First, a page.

Egypt’s Ministry of Foreign Affairs has continued to defend the country’s judicial system and its role in “promoting and protecting human rights”, following criticism from governments, NGOs and political organisations for a series of controversial court cases this month.
These included former president Mohamed Morsi, six accused Islamist terrorists, and 17 witnesses to the murder of a protester.
“Inspired by the lofty principles of the two revolutions Egypt has witnessed, all branches of the government work in synergy while upholding the highly cherished values of promoting and protecting human rights, fundamental freedoms, rule of law, separation of powers, and non-interference in judicial affairs,” the statement from the Foreign Ministry reads. “Egypt is constantly reaffirming its commitment to upholding the highest standards of human rights, in accordance with international human rights instruments it ratified.”
Egypt however faced criticism and protest internationally following the preliminary death sentence against Morsi and 105 others earlier this month, with Pakistan and Turkey being the most vocal, but with the EU and Britain, amongst others, indicating displeasure. The EU’s High Representative for Foreign Affairs Federica Mogherini commented at the time, saying: “The EU opposes capital punishment under all circumstances. The death penalty is cruel and inhumane, fails to act as a deterrent and represents an unacceptable denial of human dignity and integrity.”
Responding to the international criticism the foreign ministry’s statement reaffirms that Egypt has the “exclusive right to determine the penalties carried out within its territory, which is considered a matter of national sovereignty… [this] is at the core of the inalienable states’ right to establish and operate a judicial system without any domestic or foreign interference.”
The statement continues to maintain that the use of the death penalty is permissible by leading international rights treaties. It further refers to the International Covenant on Civil and Political Rights (ICCPR), which allows for the use of capital punishment “for the most serious crimes in accordance with the law in force at the time of the commission of the crime”.
Despite the Foreign Ministry’s claims that Egypt defends human rights and respects due process, the execution of six men in the ‘Arab Sharkas cell’ case a day after the Morsi verdict provoked international criticism for appearing to do neither. Prominent international watchdog Human Rights Watch said that three of the defendants, who were accused of killing a military officer in Cairo in March 2014 and murdering another six soldiers in the same month, were in fact arrested prior to the date that the crimes took place.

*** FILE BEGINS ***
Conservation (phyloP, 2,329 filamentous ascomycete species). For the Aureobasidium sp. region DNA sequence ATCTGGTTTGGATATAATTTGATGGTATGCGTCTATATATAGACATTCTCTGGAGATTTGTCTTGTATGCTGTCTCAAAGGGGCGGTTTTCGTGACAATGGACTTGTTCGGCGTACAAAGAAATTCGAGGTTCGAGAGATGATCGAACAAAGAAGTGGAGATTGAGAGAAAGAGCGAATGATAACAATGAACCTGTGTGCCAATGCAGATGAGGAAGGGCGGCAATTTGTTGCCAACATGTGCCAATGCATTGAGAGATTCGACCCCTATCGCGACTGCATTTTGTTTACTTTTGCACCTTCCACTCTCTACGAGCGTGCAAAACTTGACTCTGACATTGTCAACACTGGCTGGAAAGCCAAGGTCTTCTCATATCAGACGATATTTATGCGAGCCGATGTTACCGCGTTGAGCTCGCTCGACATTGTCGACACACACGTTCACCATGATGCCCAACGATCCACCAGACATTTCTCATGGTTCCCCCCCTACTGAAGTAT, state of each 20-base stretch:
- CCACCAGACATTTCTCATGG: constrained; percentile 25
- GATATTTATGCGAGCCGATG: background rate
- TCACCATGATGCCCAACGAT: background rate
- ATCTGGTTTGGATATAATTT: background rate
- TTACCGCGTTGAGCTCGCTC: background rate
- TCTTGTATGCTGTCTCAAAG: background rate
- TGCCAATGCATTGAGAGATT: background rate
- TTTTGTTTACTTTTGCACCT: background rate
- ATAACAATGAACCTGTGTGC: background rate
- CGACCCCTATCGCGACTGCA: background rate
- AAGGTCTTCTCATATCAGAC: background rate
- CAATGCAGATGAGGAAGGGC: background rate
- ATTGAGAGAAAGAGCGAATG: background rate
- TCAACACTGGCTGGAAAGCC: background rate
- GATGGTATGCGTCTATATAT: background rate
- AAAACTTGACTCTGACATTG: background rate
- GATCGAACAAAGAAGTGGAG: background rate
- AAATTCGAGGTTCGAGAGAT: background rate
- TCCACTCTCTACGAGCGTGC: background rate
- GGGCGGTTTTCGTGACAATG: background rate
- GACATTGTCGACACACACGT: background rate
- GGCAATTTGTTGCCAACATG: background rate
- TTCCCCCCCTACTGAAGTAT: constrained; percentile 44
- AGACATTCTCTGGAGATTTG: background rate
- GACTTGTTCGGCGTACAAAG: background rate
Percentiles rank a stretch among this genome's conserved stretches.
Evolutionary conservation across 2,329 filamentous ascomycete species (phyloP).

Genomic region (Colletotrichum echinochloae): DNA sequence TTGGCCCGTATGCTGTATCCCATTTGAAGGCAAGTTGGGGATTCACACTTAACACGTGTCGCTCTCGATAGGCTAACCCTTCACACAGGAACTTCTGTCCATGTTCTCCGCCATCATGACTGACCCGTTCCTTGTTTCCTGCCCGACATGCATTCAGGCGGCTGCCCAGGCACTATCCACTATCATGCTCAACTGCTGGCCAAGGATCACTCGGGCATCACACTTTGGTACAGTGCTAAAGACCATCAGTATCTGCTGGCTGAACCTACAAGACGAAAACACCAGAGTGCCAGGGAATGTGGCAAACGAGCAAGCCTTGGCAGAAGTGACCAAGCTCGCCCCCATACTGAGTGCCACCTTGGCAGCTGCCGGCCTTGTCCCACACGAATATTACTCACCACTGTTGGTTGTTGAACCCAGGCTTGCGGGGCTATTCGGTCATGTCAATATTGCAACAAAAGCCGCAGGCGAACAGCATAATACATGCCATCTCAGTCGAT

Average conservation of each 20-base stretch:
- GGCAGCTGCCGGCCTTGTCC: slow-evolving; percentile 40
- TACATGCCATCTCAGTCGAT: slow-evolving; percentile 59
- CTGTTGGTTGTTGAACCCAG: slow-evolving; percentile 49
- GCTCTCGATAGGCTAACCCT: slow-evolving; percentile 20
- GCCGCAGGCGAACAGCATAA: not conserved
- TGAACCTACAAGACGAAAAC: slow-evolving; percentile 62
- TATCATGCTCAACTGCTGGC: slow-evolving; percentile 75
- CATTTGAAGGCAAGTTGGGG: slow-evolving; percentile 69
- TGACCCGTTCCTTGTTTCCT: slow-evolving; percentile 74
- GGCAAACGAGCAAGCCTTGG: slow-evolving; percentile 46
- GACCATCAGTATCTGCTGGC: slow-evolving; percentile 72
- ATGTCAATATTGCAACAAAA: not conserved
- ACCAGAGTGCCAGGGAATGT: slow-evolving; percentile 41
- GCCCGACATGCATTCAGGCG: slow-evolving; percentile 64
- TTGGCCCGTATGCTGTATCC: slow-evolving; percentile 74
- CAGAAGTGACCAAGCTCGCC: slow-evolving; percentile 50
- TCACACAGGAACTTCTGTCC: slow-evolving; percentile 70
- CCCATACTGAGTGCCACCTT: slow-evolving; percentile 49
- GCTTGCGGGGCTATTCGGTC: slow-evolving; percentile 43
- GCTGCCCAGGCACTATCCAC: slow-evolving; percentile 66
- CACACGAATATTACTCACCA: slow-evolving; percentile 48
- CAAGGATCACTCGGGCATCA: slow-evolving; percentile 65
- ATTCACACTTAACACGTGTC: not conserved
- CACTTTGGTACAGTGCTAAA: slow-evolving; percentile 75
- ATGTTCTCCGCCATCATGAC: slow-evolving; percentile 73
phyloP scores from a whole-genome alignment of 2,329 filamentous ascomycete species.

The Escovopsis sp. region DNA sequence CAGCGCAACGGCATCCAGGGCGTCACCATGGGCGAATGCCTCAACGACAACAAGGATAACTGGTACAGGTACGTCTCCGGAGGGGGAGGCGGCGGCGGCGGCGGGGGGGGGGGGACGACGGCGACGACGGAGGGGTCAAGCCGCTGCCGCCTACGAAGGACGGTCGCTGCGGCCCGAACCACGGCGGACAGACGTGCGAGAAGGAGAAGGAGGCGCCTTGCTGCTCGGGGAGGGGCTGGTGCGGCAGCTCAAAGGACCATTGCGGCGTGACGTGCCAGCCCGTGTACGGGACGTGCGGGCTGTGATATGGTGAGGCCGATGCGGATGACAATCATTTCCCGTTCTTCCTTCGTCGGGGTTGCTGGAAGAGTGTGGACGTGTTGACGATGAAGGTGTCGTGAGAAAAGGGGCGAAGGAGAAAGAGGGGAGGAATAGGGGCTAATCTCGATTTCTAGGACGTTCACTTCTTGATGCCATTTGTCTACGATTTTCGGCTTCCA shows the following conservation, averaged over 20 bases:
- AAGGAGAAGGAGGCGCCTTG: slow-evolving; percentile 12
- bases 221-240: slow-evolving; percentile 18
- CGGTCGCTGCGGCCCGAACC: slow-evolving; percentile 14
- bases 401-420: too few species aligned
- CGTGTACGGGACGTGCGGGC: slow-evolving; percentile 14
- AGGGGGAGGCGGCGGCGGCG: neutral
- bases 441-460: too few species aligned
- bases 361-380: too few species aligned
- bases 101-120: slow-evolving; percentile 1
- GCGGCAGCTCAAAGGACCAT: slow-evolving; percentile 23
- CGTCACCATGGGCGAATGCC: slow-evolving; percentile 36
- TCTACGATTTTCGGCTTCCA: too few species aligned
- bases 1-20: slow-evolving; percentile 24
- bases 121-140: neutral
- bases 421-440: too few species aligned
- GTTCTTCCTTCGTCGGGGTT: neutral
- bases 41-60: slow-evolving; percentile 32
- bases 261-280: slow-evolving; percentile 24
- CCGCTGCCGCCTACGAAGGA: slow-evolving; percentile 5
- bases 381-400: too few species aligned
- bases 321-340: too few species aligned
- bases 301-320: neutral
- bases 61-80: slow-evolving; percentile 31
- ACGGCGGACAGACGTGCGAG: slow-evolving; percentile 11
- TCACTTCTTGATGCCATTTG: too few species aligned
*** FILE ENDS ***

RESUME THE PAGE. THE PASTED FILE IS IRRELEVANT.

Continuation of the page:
Similarly, another case this month that received widespread criticism was the trial of 17 witnesses to the death of protester Shaimaa Al-Sabbagh, who were later accused of violating the protest law upon attempting to testify that police were responsible for Al-Sabbagh’s death.
The International Federation of Human Rights (FIDH), a network of 178 rights organisations, released a statement on Friday that said despite the acquittal last Saturday of the 17 defendants, judicial attacks on human rights defenders are ongoing.
In particular, FIDH identifies Azza Soliman, a human rights lawyer and founder of the Centre for Egyptian Women’s Legal Assistance. Following her witnessing the death of Al-Sabbagh before the anniversary of the 25 January Revolution, Soliman went to the prosecution’s office to give her testimony of the violent dispersal by security forces of the small demonstration Al-Sabbagh was involved in. Despite not taking part in the protest, Soliman and 16 others were accused of violating the Protest Law by the Prosecutor General, a move which was widely seen as an attempt to silence them from implicating the police in Al-Sabbagh’s death.
FIDH said it “welcomes the dismissal of charges against Ms. Soliman” but continues to call “on the Egyptian authorities to put an end to all ongoing acts of judicial harassment against other human rights defenders in Egypt”. The rights network refers to other ongoing abuses against democratic and human rights activists, highlighting the controversial Protest Law under which demonstrations have effectively been outlawed, and under which thousands are believed to have been arrested. FIDH said that the law has led to “numerous cases of harassment and imprisonment of human rights defenders”, in violation of international human rights law.